If you came here expecting some scoop on Gisele Bundchen or Miranda Kerr, I suggest you hit the ‘Back’ button. This one’s more about the ‘less figure, more strategy’ business models. I’ll work on a post on real models sometime soon though, I promise.
A few years ago, on a random day at office, I received a call about an investment opportunity. At the time, I used to take an average 2.5 calls per day, speaking to a wide assortment of people, from second and third generation businessmen to entrepreneurs who were onto their second or third successful venture, to even final year students who had budding dreams about what could as well be the next big thing.
Anyway, so this call, Mr. Promoter of a company that was into the job portal business that was based on referrals. Simply put, the usual job portals work on the model that companies that hire from a particular site would have to pay them certain fees which would give them access to a filtered set of numerous candidates, and perhaps if some of them were hired, the portal would get another x amount of money per candidate hired.
Now that model, as we know, perhaps works just about fine, as demonstrated by the popularity of naukri.com, monster.com, timesjobs.com, and several thousand others.
This particular business model Mr. Promoter told me about, seemed to be based on a reward system. How it works, is as follows. You are a good friend of mine. I know you’re looking for a job, so I get in touch with this company, and give them your cell number or perhaps your mail id. They get in touch with you, tell you that they’ll help you with getting a job. They ask you for your resume, and for the particulars of the kind of job you’re looking for, etc. Now suppose they find a suitable opening for you, they put you across to the company, and in case you’re hired, obviously this firm would get some money for helping them find a suitable candidate. Of that fee they receive, I would get a small percentage of, for being the one to recommend the company to this firm. So that would incentivize me to refer more friends of mine to the firm.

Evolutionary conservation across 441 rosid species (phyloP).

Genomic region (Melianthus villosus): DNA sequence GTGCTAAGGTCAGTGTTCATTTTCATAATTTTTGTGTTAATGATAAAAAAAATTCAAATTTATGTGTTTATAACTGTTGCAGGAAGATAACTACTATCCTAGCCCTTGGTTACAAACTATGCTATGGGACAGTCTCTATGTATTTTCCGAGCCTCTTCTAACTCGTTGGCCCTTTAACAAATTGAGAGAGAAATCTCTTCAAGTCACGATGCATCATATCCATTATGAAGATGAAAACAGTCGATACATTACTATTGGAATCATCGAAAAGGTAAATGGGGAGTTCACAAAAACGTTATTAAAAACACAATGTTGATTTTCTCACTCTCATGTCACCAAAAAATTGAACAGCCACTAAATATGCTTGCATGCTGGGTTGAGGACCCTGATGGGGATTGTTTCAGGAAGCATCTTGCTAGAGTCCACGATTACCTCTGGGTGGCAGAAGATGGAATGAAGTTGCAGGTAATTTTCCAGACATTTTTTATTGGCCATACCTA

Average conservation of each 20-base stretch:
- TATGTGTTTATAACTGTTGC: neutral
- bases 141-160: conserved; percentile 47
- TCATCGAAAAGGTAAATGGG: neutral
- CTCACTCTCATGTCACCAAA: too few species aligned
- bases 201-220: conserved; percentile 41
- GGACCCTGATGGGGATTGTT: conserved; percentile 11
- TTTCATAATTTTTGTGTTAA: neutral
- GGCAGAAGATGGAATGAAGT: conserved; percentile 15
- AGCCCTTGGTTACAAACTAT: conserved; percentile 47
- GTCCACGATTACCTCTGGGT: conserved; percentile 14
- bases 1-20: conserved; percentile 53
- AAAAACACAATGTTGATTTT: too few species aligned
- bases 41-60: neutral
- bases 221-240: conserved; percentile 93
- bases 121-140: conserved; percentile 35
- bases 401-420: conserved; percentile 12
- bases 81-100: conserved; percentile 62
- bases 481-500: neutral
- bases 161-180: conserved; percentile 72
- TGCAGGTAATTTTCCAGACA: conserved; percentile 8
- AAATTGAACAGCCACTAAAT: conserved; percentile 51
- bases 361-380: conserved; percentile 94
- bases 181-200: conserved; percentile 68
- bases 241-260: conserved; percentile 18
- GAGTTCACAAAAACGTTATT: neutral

I tried discussing with Mr. Promoter, almost to the point of arguing. I just couldn’t see the future of such a business, and I wanted to make sure he saw my perspective. It appeared simple to me. I could of course, be totally wrong. I mean, that’s what the VC business, just like anything else, is about. It’s about perspective. I could have my views, Mr. Promoter would have his. The market and success or failure of the company would prove one of us wrong (unless of course, we both agreed with the business and the business model to begin with).
Anyway, so my points of argument were, that the higher the post, the higher the pay the firm, and in turn the person referring someone would receive. But, in the real world, you don’t really find a VP or CEO of a company referring someone to a firm, right? I mean, who would have the time or the inclination for something like this. And at that level, one would have bigger things to worry about that trying to find people in order to make some quick bucks by way of referral.
So that leaves us with entry-level all the way to perhaps lower or mid-management candidates. Now most of them would anyway be registered on all the top job sites, where many if not most companies, would be tapping into, as one of their many sources for finding candidates. So that being the case, we can’t really expect a group of students from a college to refer each other to this firm in the hope of supplementing their pocket-money, eh?
So, anyway, I turned down Mr. Promoter’s investment proposal and even called him later to try to reason out that somehow, the business model didn’t seem to hold. He however, seemed convinced.
I have not been in touch with him, and while I do hope he’s doing well for himself and his team, I sure am curious to know how his business has worked out for him.